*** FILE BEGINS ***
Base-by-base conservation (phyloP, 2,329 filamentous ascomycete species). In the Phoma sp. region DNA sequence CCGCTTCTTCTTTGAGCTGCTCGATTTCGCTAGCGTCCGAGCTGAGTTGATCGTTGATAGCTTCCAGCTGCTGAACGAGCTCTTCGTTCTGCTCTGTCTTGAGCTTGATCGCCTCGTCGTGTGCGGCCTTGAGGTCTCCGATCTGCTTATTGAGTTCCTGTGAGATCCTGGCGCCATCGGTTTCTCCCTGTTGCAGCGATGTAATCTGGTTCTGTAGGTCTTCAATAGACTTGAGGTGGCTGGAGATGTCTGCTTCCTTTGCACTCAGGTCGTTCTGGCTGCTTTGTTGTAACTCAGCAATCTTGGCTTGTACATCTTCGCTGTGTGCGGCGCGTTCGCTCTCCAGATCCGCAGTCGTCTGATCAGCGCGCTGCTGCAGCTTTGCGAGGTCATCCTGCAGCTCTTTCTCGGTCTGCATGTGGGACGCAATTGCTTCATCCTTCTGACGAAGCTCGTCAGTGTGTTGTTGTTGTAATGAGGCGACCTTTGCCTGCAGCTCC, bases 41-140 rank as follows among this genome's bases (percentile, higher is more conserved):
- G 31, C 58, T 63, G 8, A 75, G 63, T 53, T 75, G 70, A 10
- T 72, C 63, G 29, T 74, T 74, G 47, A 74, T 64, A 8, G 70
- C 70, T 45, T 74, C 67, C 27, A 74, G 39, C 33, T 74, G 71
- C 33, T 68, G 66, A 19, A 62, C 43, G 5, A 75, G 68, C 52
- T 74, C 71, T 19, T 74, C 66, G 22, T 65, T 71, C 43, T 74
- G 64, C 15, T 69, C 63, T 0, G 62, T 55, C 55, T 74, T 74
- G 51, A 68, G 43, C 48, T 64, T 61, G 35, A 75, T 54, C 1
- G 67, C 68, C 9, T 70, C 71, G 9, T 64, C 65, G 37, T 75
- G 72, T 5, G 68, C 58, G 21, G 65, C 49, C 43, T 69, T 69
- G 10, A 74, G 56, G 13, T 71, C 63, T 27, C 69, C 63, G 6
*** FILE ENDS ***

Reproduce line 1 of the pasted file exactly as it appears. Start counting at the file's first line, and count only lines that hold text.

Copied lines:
Base-by-base conservation (phyloP, 2,329 filamentous ascomycete species). In the Phoma sp. region DNA sequence CCGCTTCTTCTTTGAGCTGCTCGATTTCGCTAGCGTCCGAGCTGAGTTGATCGTTGATAGCTTCCAGCTGCTGAACGAGCTCTTCGTTCTGCTCTGTCTTGAGCTTGATCGCCTCGTCGTGTGCGGCCTTGAGGTCTCCGATCTGCTTATTGAGTTCCTGTGAGATCCTGGCGCCATCGGTTTCTCCCTGTTGCAGCGATGTAATCTGGTTCTGTAGGTCTTCAATAGACTTGAGGTGGCTGGAGATGTCTGCTTCCTTTGCACTCAGGTCGTTCTGGCTGCTTTGTTGTAACTCAGCAATCTTGGCTTGTACATCTTCGCTGTGTGCGGCGCGTTCGCTCTCCAGATCCGCAGTCGTCTGATCAGCGCGCTGCTGCAGCTTTGCGAGGTCATCCTGCAGCTCTTTCTCGGTCTGCATGTGGGACGCAATTGCTTCATCCTTCTGACGAAGCTCGTCAGTGTGTTGTTGTTGTAATGAGGCGACCTTTGCCTGCAGCTCC, bases 41-140 rank as follows among this genome's bases (percentile, higher is more conserved):